“There has never been anything [in Israel] prohibiting parents from giving peanut snacks from a particular age,” Dr. Yael Levy, the deputy director of the Kipper Institute of Immunology at Schneider Children’s Medical Center of Israel, told me. “The advantage of this snack is that you can even put it into the mouths of babies who don’t have teeth, because it really melts,” she added. “The practice is to give it the first year, from six or seven months old, and there’s no danger in that.”

A 2008 study published in the Journal of Allergy and Clinical Immunology put that in more scientific terms, finding peanut allergy to be 10 times more prevalent among British children than Israeli ones. Although the study did not demonstrate causation, it also found that 69% of Israeli infants consume peanut products by the time they are nine months old, compared to just 10% of their British counterparts. (The participants in both groups were Jewish, to minimize any underlying genetic differences.)

It’s not just Israeli kids either. A study last year found that most food allergies were more prevalent among well-educated Canadians born in Canada than among immigrants. An earlier study indicates the likelihood of an environmental component, showing that a high prevalence of “allergic diseases” like hay fever and asthma in Asian immigrants was strongly associated with how long the immigrants had been living in Australia.

Dr. Gideon Lack, a professor of pediatric allergy at King’s College London and one of the researchers behind the Israel-UK study, is the principal investigator of a current British clinical research study that aims to determine whether the best way to prevent peanut allergy is through avoidance or early consumption. Called LEAP, which stands for Learning Early About Peanut Allergy, the study is following 640 children at high risk of developing allergies from infancy through age 5. The randomly assigned avoiders were not allowed to eat foods containing peanuts until age 3, while those in the consumption group are being fed different kinds of peanut products—including Bamba—three times a week. The findings are expected to be ready at some point next year, after which a one-year follow-up study will be conducted.

Lack says it’s too early to tell which way the data are blowing and told me the results could end up solidly in the gray area, with no clear advantage being conferred to the population at large by either avoidance or consumption. But a relatively rapid change in public health policy could be in the offing, he predicted, if the study ends up showing huge benefits of either avoidance or consumption that affect all types of populations—those with and without a strong family history of allergy, for example—and demonstrates that either practice has a long-term effect.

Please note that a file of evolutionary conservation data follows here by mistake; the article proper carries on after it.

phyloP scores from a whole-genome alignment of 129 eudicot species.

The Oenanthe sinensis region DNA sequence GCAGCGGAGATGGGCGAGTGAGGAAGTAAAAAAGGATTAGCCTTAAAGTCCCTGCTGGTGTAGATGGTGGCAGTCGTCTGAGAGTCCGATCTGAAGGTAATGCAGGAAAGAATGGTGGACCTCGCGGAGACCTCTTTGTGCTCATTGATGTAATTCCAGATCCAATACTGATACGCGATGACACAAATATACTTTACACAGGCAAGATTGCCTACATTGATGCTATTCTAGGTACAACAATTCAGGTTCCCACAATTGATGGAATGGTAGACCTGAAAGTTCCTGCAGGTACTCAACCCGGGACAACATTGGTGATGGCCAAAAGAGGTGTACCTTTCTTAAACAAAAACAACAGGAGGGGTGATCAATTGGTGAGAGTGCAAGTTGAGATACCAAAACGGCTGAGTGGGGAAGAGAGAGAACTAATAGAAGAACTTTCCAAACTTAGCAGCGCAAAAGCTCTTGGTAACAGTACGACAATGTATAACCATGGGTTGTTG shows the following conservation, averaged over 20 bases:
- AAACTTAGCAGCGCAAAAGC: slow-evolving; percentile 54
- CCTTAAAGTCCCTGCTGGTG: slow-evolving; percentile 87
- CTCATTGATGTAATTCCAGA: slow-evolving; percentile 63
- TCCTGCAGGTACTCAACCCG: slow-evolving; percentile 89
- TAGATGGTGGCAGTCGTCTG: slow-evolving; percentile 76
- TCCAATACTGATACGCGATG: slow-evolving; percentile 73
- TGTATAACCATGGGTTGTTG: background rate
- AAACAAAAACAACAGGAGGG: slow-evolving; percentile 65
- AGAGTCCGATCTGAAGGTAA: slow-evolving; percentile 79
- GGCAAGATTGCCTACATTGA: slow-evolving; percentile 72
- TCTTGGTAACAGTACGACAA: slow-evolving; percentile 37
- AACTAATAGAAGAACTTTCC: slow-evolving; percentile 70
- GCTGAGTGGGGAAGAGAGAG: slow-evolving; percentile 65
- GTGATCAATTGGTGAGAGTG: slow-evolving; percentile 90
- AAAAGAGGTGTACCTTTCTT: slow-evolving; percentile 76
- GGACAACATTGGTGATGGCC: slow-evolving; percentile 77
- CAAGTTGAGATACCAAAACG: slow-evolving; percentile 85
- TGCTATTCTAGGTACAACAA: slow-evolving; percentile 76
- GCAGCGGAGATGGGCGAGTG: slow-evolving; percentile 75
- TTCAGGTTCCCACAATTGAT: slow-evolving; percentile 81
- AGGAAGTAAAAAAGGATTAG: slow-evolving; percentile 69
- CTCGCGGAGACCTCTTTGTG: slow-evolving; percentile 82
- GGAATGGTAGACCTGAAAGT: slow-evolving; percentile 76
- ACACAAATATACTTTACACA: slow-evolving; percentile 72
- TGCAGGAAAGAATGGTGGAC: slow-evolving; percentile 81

Bamba’s hardly expecting results to help its entry overseas. “In Israel, Bamba is a unique local phenomenon that took years to develop; Osem doesn’t expect that to be the reaction in international markets,” says Nadav Cohen Keidar, a spokesman for the company, which is now majority-owned by Nestle. Although Bamba is already being sold in the United States and England, sales in those countries are geared toward the kosher market, many of whose customers are already familiar with the product.

One issue in the puffs’ favor is that despite the peanut allergy craze, Americans have not stopped buying nuts. On the contrary, the nuts category will be seeing the most growth within the salty snack sector by 2015, reaching volume growth of 2.49% by that year, according to an April 2011 market indicator report on the US snack industry prepared by Canada’s International Market Bureau. “Nuts are gaining in popularity with the consumer and are predicted to continue experiencing high growth rates unseen since 2004,” the market report found, attributing the success to consumer awareness of the high protein, fiber and antioxidant characteristics of nuts.

Culture, including food culture, can take a long time to change. Before writing off American grocery shelves, peanut puff producers ought to keep in mind the upstream battle of sushi. Once upon a time, The Story of Sushi author Trevor Corson told Slate in 2007, the Japanese concoction was rejected as a possible import because everyone “thought it would be too disgusting for Americans to try.”